Toby Feltwell: “Pharrell had a pretty clear vision for what he wanted his brand to be. He talked to a bunch of graphic designers about a logo. That’s one of the best features of a brand. With that you can almost visualize and tell what the brand will be about it. He really wasn’t able to nail what he wanted to get done. I kind of took the vision, alongside of Nigo, and we knew what he was looking for. I pretty much described what they were looking for and it gave me no doubt. Pharrell was at some club at the time. So I ran down to the club and found him in the DJ booth and gave him the logo, and it was pretty much done. That was pretty much a day's worth of work, from deciding that we wanted to help Pharrell alongside of his brand.” 

 

NO FRONTIN’: MUSIC VIDEO MARKETING 101

Phillip Leeds: “We definitely started with Pharrell wanting to make clothing that he wanted to wear and see in the marketplace and then we made some stuff that appeared in the ‘Frontin’' video. T-shirts and polos; then people started asking about it. It was a fairly small first season, the first collection. We sold it to a showroom, we got orders for it and then we set up an e-commerce site and as soon as we set it live,  we got like a thousand orders. It was a little after the ‘Frontin’’ video. It was sort of like the goods showed up from Japan for all the wholesale orders and for our the webstore and it was a little overwhelming because you know we were working out of the basement store in Soho. It was hundreds of boxes of goods and [when] we go on the website and we got a thousand orders or whatever and we didn't have any experience in what we were about to endeavor. It was a little overwhelming just the two of us. We had a few people and some friends come help here and there.”

That night we saw logos for the brand…they were so excited that they couldn't even wait until the next day, they wanted to show it to us at the club.
Loic Villepontoux 

Pharrell Williams: "Yeah, that [‘Frontin’ video debut] was calculated. Not because, we were going to launch the brand, but because I just wanted to see that. I wanted to present everybody with my world, because at that time, I was making Billionaire Boys Club stuff for myself. It was calculated in the sense that I knew what I wanted to see in my video, but not in the sense of ‘Oh we’re about to sell this many T-shirts.' We just knew I wanted my shit to look like this.” 

Nino Scalia: “Yeah, at the time, there wasn't Instagram or Twitter, so if you were gonna do it, you had to do it like that.”

Loic Villepontoux: “As soon as Pharrell saw the designs on paper, he started asking for clothes. The quickest thing Nigo could make was sneakers and sweatshirts. As soon as Pharrell got it he started wearing them. So it was the perfect timing as one of the major things we were doing was the ‘Frontin’’ video. Nigo came from Japan and went to Miami and brought like a bunch of T-shirts and sweatshirts so it was just perfect timing. There was definitely a demand, because it wasn’t available. It was the first time anyone ever saw it on that level, when the video came out.  When we did the Clones release party that August,  we gave a T-shirt to everyone who came to the party and that’s when people first started wearing the product outside of Pharrell.”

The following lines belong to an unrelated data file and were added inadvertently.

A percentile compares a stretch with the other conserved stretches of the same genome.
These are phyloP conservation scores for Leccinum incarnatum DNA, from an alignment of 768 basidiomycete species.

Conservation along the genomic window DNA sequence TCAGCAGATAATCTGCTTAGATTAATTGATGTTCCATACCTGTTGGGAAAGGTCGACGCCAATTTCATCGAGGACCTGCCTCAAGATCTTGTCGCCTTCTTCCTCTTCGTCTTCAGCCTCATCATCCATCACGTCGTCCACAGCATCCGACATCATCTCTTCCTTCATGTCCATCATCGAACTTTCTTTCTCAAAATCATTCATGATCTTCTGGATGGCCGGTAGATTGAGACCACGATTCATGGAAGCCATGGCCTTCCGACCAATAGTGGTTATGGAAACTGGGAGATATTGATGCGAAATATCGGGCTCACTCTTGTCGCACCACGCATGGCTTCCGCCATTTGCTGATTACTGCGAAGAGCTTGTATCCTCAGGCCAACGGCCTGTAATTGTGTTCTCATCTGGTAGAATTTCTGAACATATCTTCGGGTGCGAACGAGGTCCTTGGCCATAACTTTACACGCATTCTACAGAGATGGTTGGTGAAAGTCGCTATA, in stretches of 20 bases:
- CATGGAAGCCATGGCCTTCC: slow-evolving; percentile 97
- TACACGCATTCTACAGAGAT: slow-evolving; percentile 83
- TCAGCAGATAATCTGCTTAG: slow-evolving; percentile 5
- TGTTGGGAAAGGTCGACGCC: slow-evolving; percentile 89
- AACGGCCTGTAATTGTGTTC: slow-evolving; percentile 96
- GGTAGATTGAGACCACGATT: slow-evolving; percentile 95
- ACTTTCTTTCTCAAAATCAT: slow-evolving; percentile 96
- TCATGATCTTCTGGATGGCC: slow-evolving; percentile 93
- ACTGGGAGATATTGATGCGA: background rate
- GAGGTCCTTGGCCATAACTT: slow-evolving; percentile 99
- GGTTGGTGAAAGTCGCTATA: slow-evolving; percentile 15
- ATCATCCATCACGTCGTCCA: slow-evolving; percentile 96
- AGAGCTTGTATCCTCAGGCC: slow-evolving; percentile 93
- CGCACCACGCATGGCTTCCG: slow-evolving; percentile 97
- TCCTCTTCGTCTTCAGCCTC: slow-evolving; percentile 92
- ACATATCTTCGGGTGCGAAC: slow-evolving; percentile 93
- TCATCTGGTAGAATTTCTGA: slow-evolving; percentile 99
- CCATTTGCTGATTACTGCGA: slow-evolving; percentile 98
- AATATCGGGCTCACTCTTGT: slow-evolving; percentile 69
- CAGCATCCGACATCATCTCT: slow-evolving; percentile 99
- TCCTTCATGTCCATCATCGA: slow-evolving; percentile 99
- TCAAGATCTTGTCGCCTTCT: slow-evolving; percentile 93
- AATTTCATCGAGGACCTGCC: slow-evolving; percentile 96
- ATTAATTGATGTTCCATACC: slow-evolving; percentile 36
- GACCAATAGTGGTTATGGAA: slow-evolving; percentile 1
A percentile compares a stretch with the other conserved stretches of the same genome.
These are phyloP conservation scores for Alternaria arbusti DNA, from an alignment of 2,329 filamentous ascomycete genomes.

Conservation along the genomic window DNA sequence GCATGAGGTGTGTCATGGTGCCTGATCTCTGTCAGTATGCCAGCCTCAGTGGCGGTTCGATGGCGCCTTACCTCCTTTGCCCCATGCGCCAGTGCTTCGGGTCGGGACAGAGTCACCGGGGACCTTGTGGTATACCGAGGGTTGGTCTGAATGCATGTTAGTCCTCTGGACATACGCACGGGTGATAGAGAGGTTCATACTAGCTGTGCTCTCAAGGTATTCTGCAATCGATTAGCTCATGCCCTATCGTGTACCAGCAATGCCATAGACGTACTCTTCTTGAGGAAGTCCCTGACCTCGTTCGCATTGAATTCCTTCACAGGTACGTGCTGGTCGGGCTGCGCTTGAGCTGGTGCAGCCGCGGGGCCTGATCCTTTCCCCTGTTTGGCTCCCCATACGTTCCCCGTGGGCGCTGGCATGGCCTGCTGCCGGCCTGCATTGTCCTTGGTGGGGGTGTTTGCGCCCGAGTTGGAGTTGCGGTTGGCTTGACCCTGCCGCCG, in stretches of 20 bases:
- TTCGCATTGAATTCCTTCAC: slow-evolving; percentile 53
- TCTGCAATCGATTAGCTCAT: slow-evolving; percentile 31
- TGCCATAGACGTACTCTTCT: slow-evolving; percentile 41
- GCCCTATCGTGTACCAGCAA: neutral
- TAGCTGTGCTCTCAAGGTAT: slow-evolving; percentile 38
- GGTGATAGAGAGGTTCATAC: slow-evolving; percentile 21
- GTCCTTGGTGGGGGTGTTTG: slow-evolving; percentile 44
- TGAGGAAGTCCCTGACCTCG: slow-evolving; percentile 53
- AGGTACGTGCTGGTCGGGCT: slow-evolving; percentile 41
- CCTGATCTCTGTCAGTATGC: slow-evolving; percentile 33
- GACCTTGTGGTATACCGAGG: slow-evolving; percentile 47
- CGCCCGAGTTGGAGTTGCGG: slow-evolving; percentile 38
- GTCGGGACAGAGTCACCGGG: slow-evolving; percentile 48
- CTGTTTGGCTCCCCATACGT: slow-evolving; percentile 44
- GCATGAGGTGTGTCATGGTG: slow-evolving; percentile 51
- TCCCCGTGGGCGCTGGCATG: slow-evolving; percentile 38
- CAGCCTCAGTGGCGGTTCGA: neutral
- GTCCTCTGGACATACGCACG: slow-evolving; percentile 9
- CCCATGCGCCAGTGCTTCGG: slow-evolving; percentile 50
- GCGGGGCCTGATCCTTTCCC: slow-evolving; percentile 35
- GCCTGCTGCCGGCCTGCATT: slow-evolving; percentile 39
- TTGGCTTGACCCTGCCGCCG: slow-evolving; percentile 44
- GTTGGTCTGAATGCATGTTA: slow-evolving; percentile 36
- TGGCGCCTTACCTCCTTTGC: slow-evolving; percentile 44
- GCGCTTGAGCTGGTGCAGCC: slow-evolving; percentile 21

Nino Scalia: "I remember him pitching [Icecream] to us at Zoo York and seriously looking at him like “I think this guy is crazy. I don’t get this.”  Over time he did prove everyone wrong. Picture this music producer sitting in this company and you’re meeting with him and he’s dripping in jewelry and he goes, 'Look, I got this idea for this clothing line. It’s called Icecream and it has this all-over print!'”

Loic Villepontoux: “Pharrell was inspired by Wu-Tang. Icecream was diamonds and money.”

Nino Scalia: “I think Billionaire Boys Club [is for the] kid who’s super into being the swaggy kid or the fashionable kid; that’s your foundation, that’s based in music and thats just what you take to. Whereas with Icecream, it’s more about you’re the skate kid that pays attention to fashion. That’s the two clear dividing line.”

 

COUNTDOWN TO LAUNCH

Pharrell Williams:  “What it is now, super un...believable: That the general, would ever take time out of his crazy and comprehensive schedule and do something with me and for me. I’m still appreciative, and though he’s focusing on Human Made and something you guys will hear about really soon (which will prove why he is the General), his feeling and likeness, will always be a part of the DNA of what we’re doing.”

Loic Villepontoux: “My favorite moment, really, is while we were in Japan that one trip and Nigo agreed to work with Pharrell and that night we saw logos for the brand. That’s what started it all. Being that the short conversation with Pharrell and the description of what it meant to him, allowed them to create something within a few hours and they were so excited that they couldn't even wait until the next day, they wanted to show it to us at the club. The logo was amazing.”